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J Toxicol Environ Health A. 2009;72(13):824-31. doi: 10.1080/15287390902800413.

Long-term perchloroethylene exposure: a meta-analysis of neurobehavioral deficits in occupationally and residentially exposed groups.

Author information

1
Human Studies Division, National Health and Environmental Effects Research Laboratory, Office of Research and Development, U.S. Environmental Protection Agency, Research Triangle Park, North Carolina 27711, USA. benignus.vernon@epa.gov

Abstract

The literature concerning the neurobehavioral and neurophysiological effects of long-term exposure to perchloroethylene (PERC) in humans was meta-analyzed to provide a quantitative review and synthesis in the form of dose-effect curves. The useable database from this literature comprised studies reporting effects of long-term exposure to PERC, effects that included slowed reaction times, cognitive deficits, impaired color vision, and reduced visual contrast sensitivity. For the meta-analyses, dose was defined as the product of the concentration inhaled PERC and the duration of exposure, expressed in unites of ppm-h/1000 (for numerical convenience). Dose-related results were highly variable across studies. Reports involving low exposure concentrations characteristic of nonoccupational exposures consistently produced effects of a magnitude that were comparable to those reported for higher concentration occupational studies. If this finding is reliable and general, studies of occupationally exposed persons may underestimate the magnitude of effects of PERC and other chemicals in the total population. Given the limited scope of the available data for PERC and its methodological and reporting problems (small sample sizes, testers were not blind to the subjects' exposure conditions, and the timing and location of testing were insufficiently documented), it seems important to test this conclusion with a well-documented study of two groups (occupational and nonoccupational exposure) in which subjects are evaluated in randomized order, using the same procedures and with the testers kept blind to the status of the subjects.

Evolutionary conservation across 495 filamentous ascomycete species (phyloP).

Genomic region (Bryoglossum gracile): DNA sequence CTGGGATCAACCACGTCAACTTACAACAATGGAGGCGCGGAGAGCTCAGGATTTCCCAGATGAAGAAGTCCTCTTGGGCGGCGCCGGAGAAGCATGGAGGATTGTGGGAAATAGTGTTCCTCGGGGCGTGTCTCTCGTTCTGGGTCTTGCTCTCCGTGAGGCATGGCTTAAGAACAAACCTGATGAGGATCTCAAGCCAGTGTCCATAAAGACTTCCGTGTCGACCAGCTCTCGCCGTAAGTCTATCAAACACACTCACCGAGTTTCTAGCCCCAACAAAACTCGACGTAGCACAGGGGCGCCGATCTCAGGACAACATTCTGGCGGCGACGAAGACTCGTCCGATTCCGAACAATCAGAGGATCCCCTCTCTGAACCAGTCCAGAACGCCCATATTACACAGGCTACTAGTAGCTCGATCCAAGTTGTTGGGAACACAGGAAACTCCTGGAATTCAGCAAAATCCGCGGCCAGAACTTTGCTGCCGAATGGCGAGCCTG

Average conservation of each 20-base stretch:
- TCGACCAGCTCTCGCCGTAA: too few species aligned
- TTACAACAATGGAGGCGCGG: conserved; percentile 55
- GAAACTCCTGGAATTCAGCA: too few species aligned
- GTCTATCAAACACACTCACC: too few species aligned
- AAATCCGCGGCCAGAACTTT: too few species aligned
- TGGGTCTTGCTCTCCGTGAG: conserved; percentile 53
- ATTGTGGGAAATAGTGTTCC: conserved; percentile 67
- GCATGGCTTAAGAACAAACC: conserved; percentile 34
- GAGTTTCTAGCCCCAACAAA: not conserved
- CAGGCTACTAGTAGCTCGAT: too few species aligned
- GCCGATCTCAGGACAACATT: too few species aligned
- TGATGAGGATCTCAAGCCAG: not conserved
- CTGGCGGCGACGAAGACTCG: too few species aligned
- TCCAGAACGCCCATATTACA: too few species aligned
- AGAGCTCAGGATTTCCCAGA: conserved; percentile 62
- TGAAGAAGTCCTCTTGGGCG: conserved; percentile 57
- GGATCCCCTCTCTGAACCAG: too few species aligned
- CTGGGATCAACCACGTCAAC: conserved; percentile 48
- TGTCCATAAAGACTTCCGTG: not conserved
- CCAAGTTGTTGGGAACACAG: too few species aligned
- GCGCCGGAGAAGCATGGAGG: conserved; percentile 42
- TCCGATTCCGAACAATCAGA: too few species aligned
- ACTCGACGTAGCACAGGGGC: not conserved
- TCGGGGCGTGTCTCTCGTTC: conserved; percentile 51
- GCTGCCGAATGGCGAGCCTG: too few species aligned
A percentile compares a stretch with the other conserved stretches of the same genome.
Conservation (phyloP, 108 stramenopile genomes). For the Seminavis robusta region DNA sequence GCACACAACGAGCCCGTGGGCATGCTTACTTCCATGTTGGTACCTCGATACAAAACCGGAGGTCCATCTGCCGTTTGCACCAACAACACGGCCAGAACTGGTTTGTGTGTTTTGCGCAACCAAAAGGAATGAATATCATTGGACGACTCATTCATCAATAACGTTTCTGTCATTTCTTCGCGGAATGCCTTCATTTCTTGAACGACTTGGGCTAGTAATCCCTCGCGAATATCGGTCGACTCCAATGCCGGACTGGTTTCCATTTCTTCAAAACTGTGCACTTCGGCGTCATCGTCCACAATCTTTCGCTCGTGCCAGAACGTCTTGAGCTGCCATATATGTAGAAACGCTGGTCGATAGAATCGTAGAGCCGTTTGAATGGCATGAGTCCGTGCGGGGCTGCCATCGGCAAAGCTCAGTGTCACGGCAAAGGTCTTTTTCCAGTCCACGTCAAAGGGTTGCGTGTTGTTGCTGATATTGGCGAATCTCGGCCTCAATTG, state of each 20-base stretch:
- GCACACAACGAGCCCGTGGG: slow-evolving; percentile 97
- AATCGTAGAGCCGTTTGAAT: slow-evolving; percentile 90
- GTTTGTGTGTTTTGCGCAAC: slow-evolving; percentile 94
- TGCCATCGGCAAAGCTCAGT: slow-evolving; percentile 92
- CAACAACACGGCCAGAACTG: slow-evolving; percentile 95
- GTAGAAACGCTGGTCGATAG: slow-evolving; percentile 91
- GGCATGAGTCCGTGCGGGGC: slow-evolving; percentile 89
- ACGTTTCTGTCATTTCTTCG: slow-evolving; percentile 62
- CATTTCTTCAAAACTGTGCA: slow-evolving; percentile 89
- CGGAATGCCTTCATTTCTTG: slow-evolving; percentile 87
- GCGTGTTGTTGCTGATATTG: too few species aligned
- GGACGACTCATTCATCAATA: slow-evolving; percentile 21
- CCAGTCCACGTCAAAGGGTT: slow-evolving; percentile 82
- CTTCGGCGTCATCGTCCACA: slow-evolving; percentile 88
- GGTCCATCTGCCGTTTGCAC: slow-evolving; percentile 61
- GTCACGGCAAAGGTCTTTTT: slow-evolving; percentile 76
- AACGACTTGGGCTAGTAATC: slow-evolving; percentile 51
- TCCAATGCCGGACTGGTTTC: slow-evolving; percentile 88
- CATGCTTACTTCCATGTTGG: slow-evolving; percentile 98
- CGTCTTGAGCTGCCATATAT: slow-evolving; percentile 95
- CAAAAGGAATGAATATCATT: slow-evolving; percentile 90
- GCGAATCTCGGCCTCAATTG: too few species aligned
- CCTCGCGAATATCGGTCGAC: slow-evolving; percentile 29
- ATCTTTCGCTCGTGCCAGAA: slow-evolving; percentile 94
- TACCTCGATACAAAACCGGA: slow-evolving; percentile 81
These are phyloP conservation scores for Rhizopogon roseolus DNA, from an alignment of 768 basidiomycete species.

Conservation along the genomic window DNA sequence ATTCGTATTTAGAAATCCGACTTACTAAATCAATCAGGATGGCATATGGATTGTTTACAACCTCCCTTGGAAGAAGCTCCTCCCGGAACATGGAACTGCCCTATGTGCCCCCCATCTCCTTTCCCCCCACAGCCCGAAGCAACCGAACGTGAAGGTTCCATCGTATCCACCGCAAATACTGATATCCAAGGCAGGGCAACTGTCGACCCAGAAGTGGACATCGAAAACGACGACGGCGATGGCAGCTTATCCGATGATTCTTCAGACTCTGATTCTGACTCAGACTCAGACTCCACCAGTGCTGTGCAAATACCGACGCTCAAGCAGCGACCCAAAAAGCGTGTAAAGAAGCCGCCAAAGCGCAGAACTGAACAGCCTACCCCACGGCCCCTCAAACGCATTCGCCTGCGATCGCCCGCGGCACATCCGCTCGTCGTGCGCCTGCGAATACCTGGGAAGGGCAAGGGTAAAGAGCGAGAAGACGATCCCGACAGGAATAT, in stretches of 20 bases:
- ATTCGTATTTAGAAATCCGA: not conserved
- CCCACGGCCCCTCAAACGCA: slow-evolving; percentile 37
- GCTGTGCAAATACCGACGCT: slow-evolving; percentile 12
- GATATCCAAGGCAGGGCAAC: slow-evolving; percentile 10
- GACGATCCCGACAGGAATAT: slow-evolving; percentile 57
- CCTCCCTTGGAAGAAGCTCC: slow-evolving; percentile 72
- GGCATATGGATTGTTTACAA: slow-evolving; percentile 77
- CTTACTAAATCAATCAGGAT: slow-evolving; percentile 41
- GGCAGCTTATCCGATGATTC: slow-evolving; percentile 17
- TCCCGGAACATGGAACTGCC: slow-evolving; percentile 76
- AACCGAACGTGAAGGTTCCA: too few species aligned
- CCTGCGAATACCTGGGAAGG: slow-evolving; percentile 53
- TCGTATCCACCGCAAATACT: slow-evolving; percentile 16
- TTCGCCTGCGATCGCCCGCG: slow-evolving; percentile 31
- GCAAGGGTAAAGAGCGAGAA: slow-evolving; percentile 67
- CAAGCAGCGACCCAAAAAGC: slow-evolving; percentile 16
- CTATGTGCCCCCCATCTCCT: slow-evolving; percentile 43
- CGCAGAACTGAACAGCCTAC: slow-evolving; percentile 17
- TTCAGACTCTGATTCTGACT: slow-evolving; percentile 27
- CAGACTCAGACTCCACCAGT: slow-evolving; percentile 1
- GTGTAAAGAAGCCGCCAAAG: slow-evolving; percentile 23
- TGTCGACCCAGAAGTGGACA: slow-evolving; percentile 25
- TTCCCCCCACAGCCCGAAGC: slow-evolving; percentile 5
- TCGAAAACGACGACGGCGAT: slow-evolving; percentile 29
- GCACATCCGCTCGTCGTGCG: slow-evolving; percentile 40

PMID:
19557610
DOI:
10.1080/15287390902800413
[Indexed for MEDLINE]

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